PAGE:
Every Writer Should Have a Blog

You’ve probably heard from your friends, family, or fellow writers, “Hey, you should start a blog!” and they are right! Every writer should have a blog! You should start a blog, but you may be asking yourself if it’s worth it. Well, it definitely is, and let’s talk about why.

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Book Clubs and Their Benefit for Writers

One of the first pieces of advice you will ever receive as a writer is to read. Subconsciously, reading helps you learn to write in a variety of ways: you pick up grammar skills, you learn a variety of writing styles, you learn about story structure, character development, etc. All these are wonderful skills that every writer needs to develop. However, reading is a solo activity in most cases, and completely internal. Two writers could read the same novel, and each come away with totally different opinions, skills, thoughts, etc. One piece of advice I wish I received when I began to pursue writing is to read… and join a book club.


Word Counts, How Important Are They?

When I first integrated myself into the writing community, I found the obsession with word count to be so odd. NaNoWriMo? Based solely on word count. Writing sprints? Based on word count (most of the time). Genre? Has preferred word counts. Novels? Novellas? Short stories? Flash fiction? All based on word count.

Success is linked to word count, and I can see why. Almost every aspect of the writing and publishing process is linked to your work’s word count. I, personally, hate word counts. I feel like they are stifling to writers, though some people find them to be helpful and keep them motivated. Regardless of my opinions, though, word counts are important, and here is why:


Being a Writer Isn’t All About Writing

The first step to becoming a writer is simply to start writing. Throw words on a page and you are immediately a writer. However, to become a published writer, it takes a lot more than just writing. Above all, a writer must have a system for writing. Despite what a lot of blogs, Twitter accounts, and Pinterest boards might say, writing is only the beginning of becoming a published writer. Here are some things you need to do to become a successfully published writer:


Social-Networking on Social Media as a Writer

Social-networking is only as effective as the person who does it. One key part of social-networking is using those social media platforms. You can have an account on every social networking site/app in existence, but that doesn’t mean squat if you don’t use them. Here are some tricks, tips, and tools you can use to keep your social media game top-notch:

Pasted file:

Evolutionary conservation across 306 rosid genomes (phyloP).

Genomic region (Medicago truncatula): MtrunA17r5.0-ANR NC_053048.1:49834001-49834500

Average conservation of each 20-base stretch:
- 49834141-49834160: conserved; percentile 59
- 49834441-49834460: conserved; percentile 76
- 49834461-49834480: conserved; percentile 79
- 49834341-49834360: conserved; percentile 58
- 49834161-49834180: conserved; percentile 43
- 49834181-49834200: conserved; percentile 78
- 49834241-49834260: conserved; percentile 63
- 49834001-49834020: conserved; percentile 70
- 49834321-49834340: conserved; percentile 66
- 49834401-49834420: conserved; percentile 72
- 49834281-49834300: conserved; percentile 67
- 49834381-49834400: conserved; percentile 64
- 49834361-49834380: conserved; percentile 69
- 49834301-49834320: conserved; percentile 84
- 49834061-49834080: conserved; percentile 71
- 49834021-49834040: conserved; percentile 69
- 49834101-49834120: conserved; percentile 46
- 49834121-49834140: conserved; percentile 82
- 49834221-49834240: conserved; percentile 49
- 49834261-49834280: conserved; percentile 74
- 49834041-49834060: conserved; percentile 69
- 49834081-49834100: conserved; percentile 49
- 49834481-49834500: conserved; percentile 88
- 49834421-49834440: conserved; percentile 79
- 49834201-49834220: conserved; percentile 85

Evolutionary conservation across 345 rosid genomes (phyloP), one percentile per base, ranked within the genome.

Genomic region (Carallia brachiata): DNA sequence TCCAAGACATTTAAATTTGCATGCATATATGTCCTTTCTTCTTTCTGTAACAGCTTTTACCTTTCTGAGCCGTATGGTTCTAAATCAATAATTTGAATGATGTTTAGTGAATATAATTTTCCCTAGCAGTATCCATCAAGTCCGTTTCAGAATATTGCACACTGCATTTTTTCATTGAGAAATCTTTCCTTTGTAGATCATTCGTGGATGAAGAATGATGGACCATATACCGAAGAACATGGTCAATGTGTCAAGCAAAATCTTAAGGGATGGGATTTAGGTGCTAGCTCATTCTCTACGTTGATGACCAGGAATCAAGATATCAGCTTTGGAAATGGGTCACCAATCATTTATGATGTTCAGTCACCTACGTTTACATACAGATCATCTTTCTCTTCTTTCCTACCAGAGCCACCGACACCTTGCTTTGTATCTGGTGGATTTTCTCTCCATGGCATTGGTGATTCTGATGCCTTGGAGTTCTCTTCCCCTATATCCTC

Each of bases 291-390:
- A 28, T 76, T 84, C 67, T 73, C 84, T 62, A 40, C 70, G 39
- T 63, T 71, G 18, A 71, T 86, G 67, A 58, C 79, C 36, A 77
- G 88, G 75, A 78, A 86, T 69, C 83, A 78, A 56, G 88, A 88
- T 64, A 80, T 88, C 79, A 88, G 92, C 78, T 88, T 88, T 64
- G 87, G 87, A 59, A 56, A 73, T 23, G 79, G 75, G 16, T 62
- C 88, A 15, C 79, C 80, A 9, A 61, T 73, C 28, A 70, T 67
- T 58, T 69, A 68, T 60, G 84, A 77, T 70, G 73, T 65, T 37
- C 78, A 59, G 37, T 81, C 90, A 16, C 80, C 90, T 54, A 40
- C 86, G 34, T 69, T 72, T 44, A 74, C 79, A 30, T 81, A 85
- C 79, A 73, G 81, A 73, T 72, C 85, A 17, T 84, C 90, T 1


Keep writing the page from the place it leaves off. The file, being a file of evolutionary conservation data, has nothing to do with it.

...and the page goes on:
The Difference Between Discipline and Stunting Yourself as a Writer

When my whole life has revolved around one, one project for more than a month or two, I go into a type of cruise control. I zone out and just go through the same motions every day. I would absolutely kill to write something else, but as a writer I have always heard that if you stop at any point during a large project, you can hang up finishing it. Chances are you’ll never get back to working on your project because you’ll be too busy working on something else, losing all discipline.


First Rejection Letter of 2019

Not many people would be excited about receiving a rejection letter, and I’m thrilled that my work has been rejected. However, I am sure there are plenty of you out there who are also receiving your first rejection letter of 2019. While this isn’t fun, I do want to congratulate everyone who has received a rejection letter this year. Whether it be your first or your 50th, the fact that you submitted at all is a wonderful achievement.


6 Ways to Make Your Characters Pack an Emotional Punch

I’m reading a book right now that is making me feel things. This, from a writer’s perspective, is an awesome accomplishment. The author has created characters that make me hurt. As a result, he has put me in scenarios that scare me, all despite it being based in a fantasy world. Even so, it moves me and carries real world weight for me as a reader. How cool is that? I wanted to take a moment and figure out what made this character real to me: